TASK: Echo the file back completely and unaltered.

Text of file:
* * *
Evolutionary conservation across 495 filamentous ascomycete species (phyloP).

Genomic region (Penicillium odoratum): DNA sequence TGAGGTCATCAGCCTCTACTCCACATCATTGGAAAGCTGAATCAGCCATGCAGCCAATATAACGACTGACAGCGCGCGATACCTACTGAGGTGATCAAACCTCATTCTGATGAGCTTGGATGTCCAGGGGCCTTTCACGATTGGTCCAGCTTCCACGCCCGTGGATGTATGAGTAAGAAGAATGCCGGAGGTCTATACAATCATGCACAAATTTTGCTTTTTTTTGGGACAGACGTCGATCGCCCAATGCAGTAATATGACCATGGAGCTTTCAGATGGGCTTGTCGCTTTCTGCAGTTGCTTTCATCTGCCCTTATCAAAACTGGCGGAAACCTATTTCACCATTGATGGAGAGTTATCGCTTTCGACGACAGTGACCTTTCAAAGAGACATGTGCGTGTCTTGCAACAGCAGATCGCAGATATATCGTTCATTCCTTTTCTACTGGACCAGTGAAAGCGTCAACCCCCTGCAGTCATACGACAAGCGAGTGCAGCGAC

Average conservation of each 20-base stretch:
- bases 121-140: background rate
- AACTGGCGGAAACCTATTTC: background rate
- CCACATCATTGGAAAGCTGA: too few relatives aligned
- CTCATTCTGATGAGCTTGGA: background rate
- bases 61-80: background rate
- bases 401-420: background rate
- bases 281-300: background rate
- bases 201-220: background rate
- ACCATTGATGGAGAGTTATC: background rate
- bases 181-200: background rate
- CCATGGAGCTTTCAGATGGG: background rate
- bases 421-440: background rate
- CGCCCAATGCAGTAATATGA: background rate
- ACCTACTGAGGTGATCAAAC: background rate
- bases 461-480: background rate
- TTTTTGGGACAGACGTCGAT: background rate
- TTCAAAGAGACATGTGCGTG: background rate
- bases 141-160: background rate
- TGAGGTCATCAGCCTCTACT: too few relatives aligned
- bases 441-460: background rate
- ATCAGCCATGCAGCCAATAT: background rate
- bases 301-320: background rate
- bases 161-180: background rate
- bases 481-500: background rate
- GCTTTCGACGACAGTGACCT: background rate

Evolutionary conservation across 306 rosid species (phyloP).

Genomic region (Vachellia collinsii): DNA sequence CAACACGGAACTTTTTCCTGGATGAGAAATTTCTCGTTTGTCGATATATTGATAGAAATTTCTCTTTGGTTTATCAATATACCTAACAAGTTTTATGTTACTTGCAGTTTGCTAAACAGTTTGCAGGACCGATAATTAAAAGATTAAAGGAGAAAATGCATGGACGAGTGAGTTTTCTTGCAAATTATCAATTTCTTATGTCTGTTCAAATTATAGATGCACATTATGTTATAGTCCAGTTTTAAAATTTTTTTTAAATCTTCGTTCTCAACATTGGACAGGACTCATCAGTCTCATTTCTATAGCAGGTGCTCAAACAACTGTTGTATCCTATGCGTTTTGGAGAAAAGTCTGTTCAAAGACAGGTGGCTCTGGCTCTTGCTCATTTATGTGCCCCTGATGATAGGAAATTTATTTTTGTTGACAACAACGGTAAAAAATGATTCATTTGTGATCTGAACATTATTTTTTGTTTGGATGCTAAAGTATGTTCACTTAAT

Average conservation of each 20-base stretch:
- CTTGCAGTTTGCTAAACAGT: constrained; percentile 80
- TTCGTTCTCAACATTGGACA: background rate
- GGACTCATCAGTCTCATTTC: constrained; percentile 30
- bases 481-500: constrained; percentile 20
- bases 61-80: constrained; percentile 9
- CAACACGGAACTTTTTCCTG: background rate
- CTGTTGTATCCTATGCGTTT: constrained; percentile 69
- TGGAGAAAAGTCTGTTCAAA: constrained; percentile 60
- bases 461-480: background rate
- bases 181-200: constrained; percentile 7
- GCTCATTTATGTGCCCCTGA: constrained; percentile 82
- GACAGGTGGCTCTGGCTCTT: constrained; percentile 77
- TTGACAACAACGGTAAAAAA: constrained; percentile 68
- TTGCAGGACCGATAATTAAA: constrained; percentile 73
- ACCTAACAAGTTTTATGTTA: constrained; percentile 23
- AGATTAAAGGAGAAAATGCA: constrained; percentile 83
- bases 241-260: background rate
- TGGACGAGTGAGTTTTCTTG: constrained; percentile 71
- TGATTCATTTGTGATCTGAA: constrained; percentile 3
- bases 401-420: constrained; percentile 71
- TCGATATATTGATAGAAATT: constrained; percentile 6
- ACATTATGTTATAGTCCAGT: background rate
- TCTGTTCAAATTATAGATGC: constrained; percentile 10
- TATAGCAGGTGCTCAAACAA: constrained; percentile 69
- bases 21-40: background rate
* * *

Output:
Evolutionary conservation across 495 filamentous ascomycete species (phyloP).

Genomic region (Penicillium odoratum): DNA sequence TGAGGTCATCAGCCTCTACTCCACATCATTGGAAAGCTGAATCAGCCATGCAGCCAATATAACGACTGACAGCGCGCGATACCTACTGAGGTGATCAAACCTCATTCTGATGAGCTTGGATGTCCAGGGGCCTTTCACGATTGGTCCAGCTTCCACGCCCGTGGATGTATGAGTAAGAAGAATGCCGGAGGTCTATACAATCATGCACAAATTTTGCTTTTTTTTGGGACAGACGTCGATCGCCCAATGCAGTAATATGACCATGGAGCTTTCAGATGGGCTTGTCGCTTTCTGCAGTTGCTTTCATCTGCCCTTATCAAAACTGGCGGAAACCTATTTCACCATTGATGGAGAGTTATCGCTTTCGACGACAGTGACCTTTCAAAGAGACATGTGCGTGTCTTGCAACAGCAGATCGCAGATATATCGTTCATTCCTTTTCTACTGGACCAGTGAAAGCGTCAACCCCCTGCAGTCATACGACAAGCGAGTGCAGCGAC

Average conservation of each 20-base stretch:
- bases 121-140: background rate
- AACTGGCGGAAACCTATTTC: background rate
- CCACATCATTGGAAAGCTGA: too few relatives aligned
- CTCATTCTGATGAGCTTGGA: background rate
- bases 61-80: background rate
- bases 401-420: background rate
- bases 281-300: background rate
- bases 201-220: background rate
- ACCATTGATGGAGAGTTATC: background rate
- bases 181-200: background rate
- CCATGGAGCTTTCAGATGGG: background rate
- bases 421-440: background rate
- CGCCCAATGCAGTAATATGA: background rate
- ACCTACTGAGGTGATCAAAC: background rate
- bases 461-480: background rate
- TTTTTGGGACAGACGTCGAT: background rate
- TTCAAAGAGACATGTGCGTG: background rate
- bases 141-160: background rate
- TGAGGTCATCAGCCTCTACT: too few relatives aligned
- bases 441-460: background rate
- ATCAGCCATGCAGCCAATAT: background rate
- bases 301-320: background rate
- bases 161-180: background rate
- bases 481-500: background rate
- GCTTTCGACGACAGTGACCT: background rate

Evolutionary conservation across 306 rosid species (phyloP).

Genomic region (Vachellia collinsii): DNA sequence CAACACGGAACTTTTTCCTGGATGAGAAATTTCTCGTTTGTCGATATATTGATAGAAATTTCTCTTTGGTTTATCAATATACCTAACAAGTTTTATGTTACTTGCAGTTTGCTAAACAGTTTGCAGGACCGATAATTAAAAGATTAAAGGAGAAAATGCATGGACGAGTGAGTTTTCTTGCAAATTATCAATTTCTTATGTCTGTTCAAATTATAGATGCACATTATGTTATAGTCCAGTTTTAAAATTTTTTTTAAATCTTCGTTCTCAACATTGGACAGGACTCATCAGTCTCATTTCTATAGCAGGTGCTCAAACAACTGTTGTATCCTATGCGTTTTGGAGAAAAGTCTGTTCAAAGACAGGTGGCTCTGGCTCTTGCTCATTTATGTGCCCCTGATGATAGGAAATTTATTTTTGTTGACAACAACGGTAAAAAATGATTCATTTGTGATCTGAACATTATTTTTTGTTTGGATGCTAAAGTATGTTCACTTAAT

Average conservation of each 20-base stretch:
- CTTGCAGTTTGCTAAACAGT: constrained; percentile 80
- TTCGTTCTCAACATTGGACA: background rate
- GGACTCATCAGTCTCATTTC: constrained; percentile 30
- bases 481-500: constrained; percentile 20
- bases 61-80: constrained; percentile 9
- CAACACGGAACTTTTTCCTG: background rate
- CTGTTGTATCCTATGCGTTT: constrained; percentile 69
- TGGAGAAAAGTCTGTTCAAA: constrained; percentile 60
- bases 461-480: background rate
- bases 181-200: constrained; percentile 7
- GCTCATTTATGTGCCCCTGA: constrained; percentile 82
- GACAGGTGGCTCTGGCTCTT: constrained; percentile 77
- TTGACAACAACGGTAAAAAA: constrained; percentile 68
- TTGCAGGACCGATAATTAAA: constrained; percentile 73
- ACCTAACAAGTTTTATGTTA: constrained; percentile 23
- AGATTAAAGGAGAAAATGCA: constrained; percentile 83
- bases 241-260: background rate
- TGGACGAGTGAGTTTTCTTG: constrained; percentile 71
- TGATTCATTTGTGATCTGAA: constrained; percentile 3
- bases 401-420: constrained; percentile 71
- TCGATATATTGATAGAAATT: constrained; percentile 6
- ACATTATGTTATAGTCCAGT: background rate
- TCTGTTCAAATTATAGATGC: constrained; percentile 10
- TATAGCAGGTGCTCAAACAA: constrained; percentile 69
- bases 21-40: background rate